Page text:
Question

Hi Dr. I recently had vaginal sex with a woman with HIV, however the condom broke and I fear I may have been exposed. I went on a PEP drug at the 60 hour mark, so it was rather late but i finished the course. 2 weeks after I finished PEP my glands in my neck and under my arms came up, I had fatigue, muscle pain and oral thrush. I have done full blood tests which show nothing out of the ordinary. 2 weeks after these symptoms came up i returned a negative HIV antibody test. Would 2 weeks be long enough for antibodies to show? My doctor insists that I still dont have much to worry about as HIV is rarely spread from female to male. Should I still be worried?

Answer

Hi,

Most HIV-infected folks will have detectable levels of anti-HIV antibodies in their blood within four to six weeks following HIV primary infection. However, HIV-antibody tests are not considered definitive until at least the three-month mark. For those who have had a significant HIV exposure, the CDC recommends HIV testing at the six-month mark as well for a conclusive result. Your negative test two weeks after completing nPEP (four weeks from exposure) would therefore be encouraging, but not conclusive.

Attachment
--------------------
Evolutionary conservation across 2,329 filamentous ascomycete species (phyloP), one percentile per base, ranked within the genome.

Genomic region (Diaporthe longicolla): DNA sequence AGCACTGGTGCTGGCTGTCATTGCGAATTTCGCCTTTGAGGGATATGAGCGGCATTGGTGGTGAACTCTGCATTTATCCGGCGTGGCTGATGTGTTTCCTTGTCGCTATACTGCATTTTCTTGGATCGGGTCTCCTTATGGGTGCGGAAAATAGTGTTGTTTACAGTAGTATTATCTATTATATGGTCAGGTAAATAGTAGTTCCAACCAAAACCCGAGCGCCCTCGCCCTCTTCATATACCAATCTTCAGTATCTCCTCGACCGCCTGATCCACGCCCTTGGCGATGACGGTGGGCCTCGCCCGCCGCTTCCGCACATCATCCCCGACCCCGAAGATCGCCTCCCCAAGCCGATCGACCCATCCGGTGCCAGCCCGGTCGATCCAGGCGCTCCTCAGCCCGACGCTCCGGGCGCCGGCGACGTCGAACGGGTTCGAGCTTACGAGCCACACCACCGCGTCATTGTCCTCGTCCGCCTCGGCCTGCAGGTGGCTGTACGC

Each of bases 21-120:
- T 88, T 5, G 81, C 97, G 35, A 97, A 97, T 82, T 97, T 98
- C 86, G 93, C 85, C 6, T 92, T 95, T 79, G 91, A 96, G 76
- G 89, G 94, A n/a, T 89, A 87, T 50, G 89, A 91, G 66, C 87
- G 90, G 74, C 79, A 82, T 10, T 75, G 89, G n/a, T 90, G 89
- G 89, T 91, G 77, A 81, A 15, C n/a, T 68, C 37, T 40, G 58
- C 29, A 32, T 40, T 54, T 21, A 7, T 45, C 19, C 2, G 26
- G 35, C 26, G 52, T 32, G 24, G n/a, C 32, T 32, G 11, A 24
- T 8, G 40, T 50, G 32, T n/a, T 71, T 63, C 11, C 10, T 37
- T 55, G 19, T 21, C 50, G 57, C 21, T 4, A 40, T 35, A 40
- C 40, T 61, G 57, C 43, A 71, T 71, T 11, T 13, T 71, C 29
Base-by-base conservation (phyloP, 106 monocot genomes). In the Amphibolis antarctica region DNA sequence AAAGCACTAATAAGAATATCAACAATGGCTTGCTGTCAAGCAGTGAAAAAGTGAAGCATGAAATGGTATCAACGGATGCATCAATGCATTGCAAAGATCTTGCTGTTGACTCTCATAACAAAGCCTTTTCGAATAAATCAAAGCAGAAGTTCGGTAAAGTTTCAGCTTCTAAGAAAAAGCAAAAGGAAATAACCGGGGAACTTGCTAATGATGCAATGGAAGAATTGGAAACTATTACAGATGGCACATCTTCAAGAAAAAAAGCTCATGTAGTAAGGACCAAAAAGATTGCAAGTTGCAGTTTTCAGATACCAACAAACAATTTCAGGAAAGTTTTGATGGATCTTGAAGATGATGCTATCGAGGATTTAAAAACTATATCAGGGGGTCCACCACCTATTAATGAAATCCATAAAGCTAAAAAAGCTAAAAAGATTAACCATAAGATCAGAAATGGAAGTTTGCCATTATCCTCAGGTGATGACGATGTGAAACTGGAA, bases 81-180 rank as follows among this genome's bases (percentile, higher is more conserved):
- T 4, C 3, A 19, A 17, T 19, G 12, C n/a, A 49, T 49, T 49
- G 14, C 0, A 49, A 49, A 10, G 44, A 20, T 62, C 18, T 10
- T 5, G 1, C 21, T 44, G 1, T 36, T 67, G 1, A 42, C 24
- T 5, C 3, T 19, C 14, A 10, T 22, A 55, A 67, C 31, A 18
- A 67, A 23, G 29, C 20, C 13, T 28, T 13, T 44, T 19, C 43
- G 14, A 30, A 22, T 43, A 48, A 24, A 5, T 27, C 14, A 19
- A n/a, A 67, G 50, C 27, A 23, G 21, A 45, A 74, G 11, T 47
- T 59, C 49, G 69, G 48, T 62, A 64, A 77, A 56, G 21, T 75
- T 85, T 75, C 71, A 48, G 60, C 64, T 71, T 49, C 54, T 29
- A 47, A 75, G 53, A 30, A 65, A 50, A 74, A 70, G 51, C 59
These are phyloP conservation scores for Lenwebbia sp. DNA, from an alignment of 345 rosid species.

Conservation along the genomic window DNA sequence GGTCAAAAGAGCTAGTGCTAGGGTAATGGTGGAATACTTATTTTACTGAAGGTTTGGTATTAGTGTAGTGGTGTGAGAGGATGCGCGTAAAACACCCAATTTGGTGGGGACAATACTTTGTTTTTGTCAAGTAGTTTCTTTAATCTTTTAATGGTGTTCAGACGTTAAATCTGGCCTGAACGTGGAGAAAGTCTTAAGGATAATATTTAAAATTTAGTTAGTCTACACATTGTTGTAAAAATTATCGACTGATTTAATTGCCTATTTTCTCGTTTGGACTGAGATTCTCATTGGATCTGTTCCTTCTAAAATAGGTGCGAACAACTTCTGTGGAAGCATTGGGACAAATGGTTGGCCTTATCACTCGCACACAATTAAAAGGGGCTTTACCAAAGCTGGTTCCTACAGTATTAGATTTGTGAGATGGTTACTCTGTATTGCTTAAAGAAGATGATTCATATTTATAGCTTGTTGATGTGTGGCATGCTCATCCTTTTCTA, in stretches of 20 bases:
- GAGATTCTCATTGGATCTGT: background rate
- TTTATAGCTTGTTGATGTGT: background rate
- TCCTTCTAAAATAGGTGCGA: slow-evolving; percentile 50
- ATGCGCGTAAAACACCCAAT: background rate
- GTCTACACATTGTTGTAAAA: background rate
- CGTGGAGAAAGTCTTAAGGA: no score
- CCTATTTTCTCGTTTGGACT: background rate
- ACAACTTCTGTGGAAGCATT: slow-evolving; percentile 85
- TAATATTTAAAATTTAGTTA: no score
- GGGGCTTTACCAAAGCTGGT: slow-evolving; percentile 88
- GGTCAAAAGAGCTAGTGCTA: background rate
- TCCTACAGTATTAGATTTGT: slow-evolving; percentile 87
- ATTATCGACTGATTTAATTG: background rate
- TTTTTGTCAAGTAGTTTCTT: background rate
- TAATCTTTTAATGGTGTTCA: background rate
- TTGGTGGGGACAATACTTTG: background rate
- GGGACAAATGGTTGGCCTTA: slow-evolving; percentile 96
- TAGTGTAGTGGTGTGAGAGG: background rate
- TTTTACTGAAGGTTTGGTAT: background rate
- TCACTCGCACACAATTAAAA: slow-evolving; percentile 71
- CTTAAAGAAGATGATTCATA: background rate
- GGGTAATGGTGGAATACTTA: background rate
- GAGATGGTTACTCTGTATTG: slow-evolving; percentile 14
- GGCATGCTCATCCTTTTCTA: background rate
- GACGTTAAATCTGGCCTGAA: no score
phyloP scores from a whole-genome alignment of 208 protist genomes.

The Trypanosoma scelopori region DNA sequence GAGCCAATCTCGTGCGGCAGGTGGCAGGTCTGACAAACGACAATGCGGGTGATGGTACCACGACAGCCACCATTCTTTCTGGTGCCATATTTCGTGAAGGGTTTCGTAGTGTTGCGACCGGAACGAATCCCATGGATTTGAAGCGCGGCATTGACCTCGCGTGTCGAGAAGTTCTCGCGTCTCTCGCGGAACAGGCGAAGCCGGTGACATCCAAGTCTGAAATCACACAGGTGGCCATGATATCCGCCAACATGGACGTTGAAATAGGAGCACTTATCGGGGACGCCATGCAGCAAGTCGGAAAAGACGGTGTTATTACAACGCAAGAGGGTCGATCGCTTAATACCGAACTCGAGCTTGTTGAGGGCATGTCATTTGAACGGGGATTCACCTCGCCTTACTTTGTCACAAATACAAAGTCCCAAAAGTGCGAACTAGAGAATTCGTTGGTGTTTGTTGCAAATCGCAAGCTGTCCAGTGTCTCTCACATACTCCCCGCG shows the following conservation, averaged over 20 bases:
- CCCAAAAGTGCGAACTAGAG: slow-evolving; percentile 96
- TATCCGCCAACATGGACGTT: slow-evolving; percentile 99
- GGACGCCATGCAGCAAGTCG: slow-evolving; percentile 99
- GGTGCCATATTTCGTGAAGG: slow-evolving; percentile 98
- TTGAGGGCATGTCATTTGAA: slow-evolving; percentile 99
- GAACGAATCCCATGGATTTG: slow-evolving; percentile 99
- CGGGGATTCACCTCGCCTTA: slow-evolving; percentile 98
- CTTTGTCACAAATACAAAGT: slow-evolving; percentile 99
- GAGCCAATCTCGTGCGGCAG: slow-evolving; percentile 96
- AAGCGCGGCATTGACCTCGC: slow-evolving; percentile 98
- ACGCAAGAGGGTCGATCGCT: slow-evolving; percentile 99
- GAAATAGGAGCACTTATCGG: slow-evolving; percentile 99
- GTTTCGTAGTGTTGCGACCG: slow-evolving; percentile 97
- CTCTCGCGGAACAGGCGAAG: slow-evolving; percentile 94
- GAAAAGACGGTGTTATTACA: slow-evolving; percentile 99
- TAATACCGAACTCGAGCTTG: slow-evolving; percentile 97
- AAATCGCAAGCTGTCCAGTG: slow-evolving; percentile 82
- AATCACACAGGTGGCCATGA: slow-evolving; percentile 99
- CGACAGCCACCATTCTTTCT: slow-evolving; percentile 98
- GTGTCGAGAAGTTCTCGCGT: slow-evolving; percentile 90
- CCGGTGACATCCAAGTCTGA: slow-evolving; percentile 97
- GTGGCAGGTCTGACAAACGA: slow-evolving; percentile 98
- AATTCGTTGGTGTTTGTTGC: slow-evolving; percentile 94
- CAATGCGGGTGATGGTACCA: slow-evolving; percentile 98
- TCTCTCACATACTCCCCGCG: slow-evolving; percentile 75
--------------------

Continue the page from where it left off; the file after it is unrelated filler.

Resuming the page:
I disagree with your doctor that HIV is rarely spread from females to males! It is certainly more efficient (easier) for HIV to be transmitted from an infected male to an uninfected female. That's just biology and common sense (a load of HIV-infected spunk gets deposited directly into the love canal). However, to claim that female-to-male transmission is rare is just plain wrong! Remember, there are over 34,000,000 HIVers worldwide and all the positive guys certainly didn't contract it from gay sex! Worldwide HIV is predominantly a heterosexually transmitted disease.

Should you be worried? Not excessively, as worry won't help and it certainly won't change the outcome of your HIV tests! You've done everything you could by having safer sex (condom use despite the condom failure) and taking a course of nPEP. All you can do now is wait for your three- and six-month test results. Please note the statistical odds are very much in your favor that you did not contract HIV from this unfortunate sex-perience.

Good luck.

Dr. Bob